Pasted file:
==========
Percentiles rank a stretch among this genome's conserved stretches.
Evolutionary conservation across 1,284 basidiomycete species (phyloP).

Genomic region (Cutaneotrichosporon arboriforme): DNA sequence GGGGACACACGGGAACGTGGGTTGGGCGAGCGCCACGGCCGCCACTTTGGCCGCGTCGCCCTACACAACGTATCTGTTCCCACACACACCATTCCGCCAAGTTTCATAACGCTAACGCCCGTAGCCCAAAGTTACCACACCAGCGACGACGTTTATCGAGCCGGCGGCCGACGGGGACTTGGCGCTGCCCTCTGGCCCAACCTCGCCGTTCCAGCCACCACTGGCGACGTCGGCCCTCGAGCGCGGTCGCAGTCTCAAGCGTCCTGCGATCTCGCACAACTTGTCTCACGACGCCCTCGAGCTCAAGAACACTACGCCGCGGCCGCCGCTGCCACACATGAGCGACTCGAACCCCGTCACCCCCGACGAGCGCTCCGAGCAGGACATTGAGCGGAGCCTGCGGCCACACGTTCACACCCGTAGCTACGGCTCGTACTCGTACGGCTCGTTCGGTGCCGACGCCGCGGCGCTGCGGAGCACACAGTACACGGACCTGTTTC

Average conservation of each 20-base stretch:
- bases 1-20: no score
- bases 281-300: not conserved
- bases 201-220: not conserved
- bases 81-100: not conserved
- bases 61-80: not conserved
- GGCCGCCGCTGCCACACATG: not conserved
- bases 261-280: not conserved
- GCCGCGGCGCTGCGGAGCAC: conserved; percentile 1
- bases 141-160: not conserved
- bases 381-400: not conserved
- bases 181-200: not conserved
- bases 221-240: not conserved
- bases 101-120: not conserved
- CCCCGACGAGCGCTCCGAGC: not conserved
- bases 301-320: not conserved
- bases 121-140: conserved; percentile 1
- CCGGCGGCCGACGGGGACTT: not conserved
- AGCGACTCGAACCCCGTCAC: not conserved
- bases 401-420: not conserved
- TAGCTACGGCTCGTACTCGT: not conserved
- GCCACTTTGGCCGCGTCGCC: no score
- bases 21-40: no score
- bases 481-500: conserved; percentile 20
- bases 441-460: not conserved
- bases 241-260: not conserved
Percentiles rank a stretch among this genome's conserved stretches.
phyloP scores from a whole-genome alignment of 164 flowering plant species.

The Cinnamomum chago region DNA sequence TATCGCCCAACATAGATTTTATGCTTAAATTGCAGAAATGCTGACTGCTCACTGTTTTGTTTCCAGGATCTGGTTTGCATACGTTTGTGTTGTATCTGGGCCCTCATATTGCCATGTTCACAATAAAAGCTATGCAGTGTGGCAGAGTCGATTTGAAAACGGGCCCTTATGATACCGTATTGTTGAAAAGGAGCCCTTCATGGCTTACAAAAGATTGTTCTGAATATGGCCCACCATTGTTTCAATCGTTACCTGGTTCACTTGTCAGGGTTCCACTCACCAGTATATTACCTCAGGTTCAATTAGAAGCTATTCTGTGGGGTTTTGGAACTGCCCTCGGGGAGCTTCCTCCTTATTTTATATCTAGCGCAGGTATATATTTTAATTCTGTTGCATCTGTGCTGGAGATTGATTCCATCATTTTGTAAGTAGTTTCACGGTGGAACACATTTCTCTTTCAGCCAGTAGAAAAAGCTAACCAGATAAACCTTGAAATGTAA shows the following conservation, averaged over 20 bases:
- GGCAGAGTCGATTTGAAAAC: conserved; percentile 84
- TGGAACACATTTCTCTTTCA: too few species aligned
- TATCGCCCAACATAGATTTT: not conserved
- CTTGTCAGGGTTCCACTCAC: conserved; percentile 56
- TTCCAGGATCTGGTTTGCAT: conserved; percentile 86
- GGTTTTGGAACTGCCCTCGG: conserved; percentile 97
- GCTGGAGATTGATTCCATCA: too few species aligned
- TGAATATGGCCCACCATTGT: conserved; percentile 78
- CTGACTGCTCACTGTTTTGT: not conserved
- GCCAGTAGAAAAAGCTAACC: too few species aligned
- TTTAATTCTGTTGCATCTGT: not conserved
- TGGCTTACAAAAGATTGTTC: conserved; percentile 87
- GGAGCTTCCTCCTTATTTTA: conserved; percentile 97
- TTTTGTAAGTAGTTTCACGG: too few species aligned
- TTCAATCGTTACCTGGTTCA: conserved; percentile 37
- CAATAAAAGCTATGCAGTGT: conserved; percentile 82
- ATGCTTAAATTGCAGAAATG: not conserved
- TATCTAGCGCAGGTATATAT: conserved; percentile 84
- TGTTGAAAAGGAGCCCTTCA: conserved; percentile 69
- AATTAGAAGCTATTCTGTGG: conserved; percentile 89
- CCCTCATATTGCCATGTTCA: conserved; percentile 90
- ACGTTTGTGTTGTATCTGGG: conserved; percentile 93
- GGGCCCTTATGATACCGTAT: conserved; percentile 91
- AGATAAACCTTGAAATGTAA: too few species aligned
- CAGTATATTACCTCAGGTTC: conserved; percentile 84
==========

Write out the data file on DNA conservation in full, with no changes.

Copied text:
Percentiles rank a stretch among this genome's conserved stretches.
Evolutionary conservation across 1,284 basidiomycete species (phyloP).

Genomic region (Cutaneotrichosporon arboriforme): DNA sequence GGGGACACACGGGAACGTGGGTTGGGCGAGCGCCACGGCCGCCACTTTGGCCGCGTCGCCCTACACAACGTATCTGTTCCCACACACACCATTCCGCCAAGTTTCATAACGCTAACGCCCGTAGCCCAAAGTTACCACACCAGCGACGACGTTTATCGAGCCGGCGGCCGACGGGGACTTGGCGCTGCCCTCTGGCCCAACCTCGCCGTTCCAGCCACCACTGGCGACGTCGGCCCTCGAGCGCGGTCGCAGTCTCAAGCGTCCTGCGATCTCGCACAACTTGTCTCACGACGCCCTCGAGCTCAAGAACACTACGCCGCGGCCGCCGCTGCCACACATGAGCGACTCGAACCCCGTCACCCCCGACGAGCGCTCCGAGCAGGACATTGAGCGGAGCCTGCGGCCACACGTTCACACCCGTAGCTACGGCTCGTACTCGTACGGCTCGTTCGGTGCCGACGCCGCGGCGCTGCGGAGCACACAGTACACGGACCTGTTTC

Average conservation of each 20-base stretch:
- bases 1-20: no score
- bases 281-300: not conserved
- bases 201-220: not conserved
- bases 81-100: not conserved
- bases 61-80: not conserved
- GGCCGCCGCTGCCACACATG: not conserved
- bases 261-280: not conserved
- GCCGCGGCGCTGCGGAGCAC: conserved; percentile 1
- bases 141-160: not conserved
- bases 381-400: not conserved
- bases 181-200: not conserved
- bases 221-240: not conserved
- bases 101-120: not conserved
- CCCCGACGAGCGCTCCGAGC: not conserved
- bases 301-320: not conserved
- bases 121-140: conserved; percentile 1
- CCGGCGGCCGACGGGGACTT: not conserved
- AGCGACTCGAACCCCGTCAC: not conserved
- bases 401-420: not conserved
- TAGCTACGGCTCGTACTCGT: not conserved
- GCCACTTTGGCCGCGTCGCC: no score
- bases 21-40: no score
- bases 481-500: conserved; percentile 20
- bases 441-460: not conserved
- bases 241-260: not conserved
Percentiles rank a stretch among this genome's conserved stretches.
phyloP scores from a whole-genome alignment of 164 flowering plant species.

The Cinnamomum chago region DNA sequence TATCGCCCAACATAGATTTTATGCTTAAATTGCAGAAATGCTGACTGCTCACTGTTTTGTTTCCAGGATCTGGTTTGCATACGTTTGTGTTGTATCTGGGCCCTCATATTGCCATGTTCACAATAAAAGCTATGCAGTGTGGCAGAGTCGATTTGAAAACGGGCCCTTATGATACCGTATTGTTGAAAAGGAGCCCTTCATGGCTTACAAAAGATTGTTCTGAATATGGCCCACCATTGTTTCAATCGTTACCTGGTTCACTTGTCAGGGTTCCACTCACCAGTATATTACCTCAGGTTCAATTAGAAGCTATTCTGTGGGGTTTTGGAACTGCCCTCGGGGAGCTTCCTCCTTATTTTATATCTAGCGCAGGTATATATTTTAATTCTGTTGCATCTGTGCTGGAGATTGATTCCATCATTTTGTAAGTAGTTTCACGGTGGAACACATTTCTCTTTCAGCCAGTAGAAAAAGCTAACCAGATAAACCTTGAAATGTAA shows the following conservation, averaged over 20 bases:
- GGCAGAGTCGATTTGAAAAC: conserved; percentile 84
- TGGAACACATTTCTCTTTCA: too few species aligned
- TATCGCCCAACATAGATTTT: not conserved
- CTTGTCAGGGTTCCACTCAC: conserved; percentile 56
- TTCCAGGATCTGGTTTGCAT: conserved; percentile 86
- GGTTTTGGAACTGCCCTCGG: conserved; percentile 97
- GCTGGAGATTGATTCCATCA: too few species aligned
- TGAATATGGCCCACCATTGT: conserved; percentile 78
- CTGACTGCTCACTGTTTTGT: not conserved
- GCCAGTAGAAAAAGCTAACC: too few species aligned
- TTTAATTCTGTTGCATCTGT: not conserved
- TGGCTTACAAAAGATTGTTC: conserved; percentile 87
- GGAGCTTCCTCCTTATTTTA: conserved; percentile 97
- TTTTGTAAGTAGTTTCACGG: too few species aligned
- TTCAATCGTTACCTGGTTCA: conserved; percentile 37
- CAATAAAAGCTATGCAGTGT: conserved; percentile 82
- ATGCTTAAATTGCAGAAATG: not conserved
- TATCTAGCGCAGGTATATAT: conserved; percentile 84
- TGTTGAAAAGGAGCCCTTCA: conserved; percentile 69
- AATTAGAAGCTATTCTGTGG: conserved; percentile 89
- CCCTCATATTGCCATGTTCA: conserved; percentile 90
- ACGTTTGTGTTGTATCTGGG: conserved; percentile 93
- GGGCCCTTATGATACCGTAT: conserved; percentile 91
- AGATAAACCTTGAAATGTAA: too few species aligned
- CAGTATATTACCTCAGGTTC: conserved; percentile 84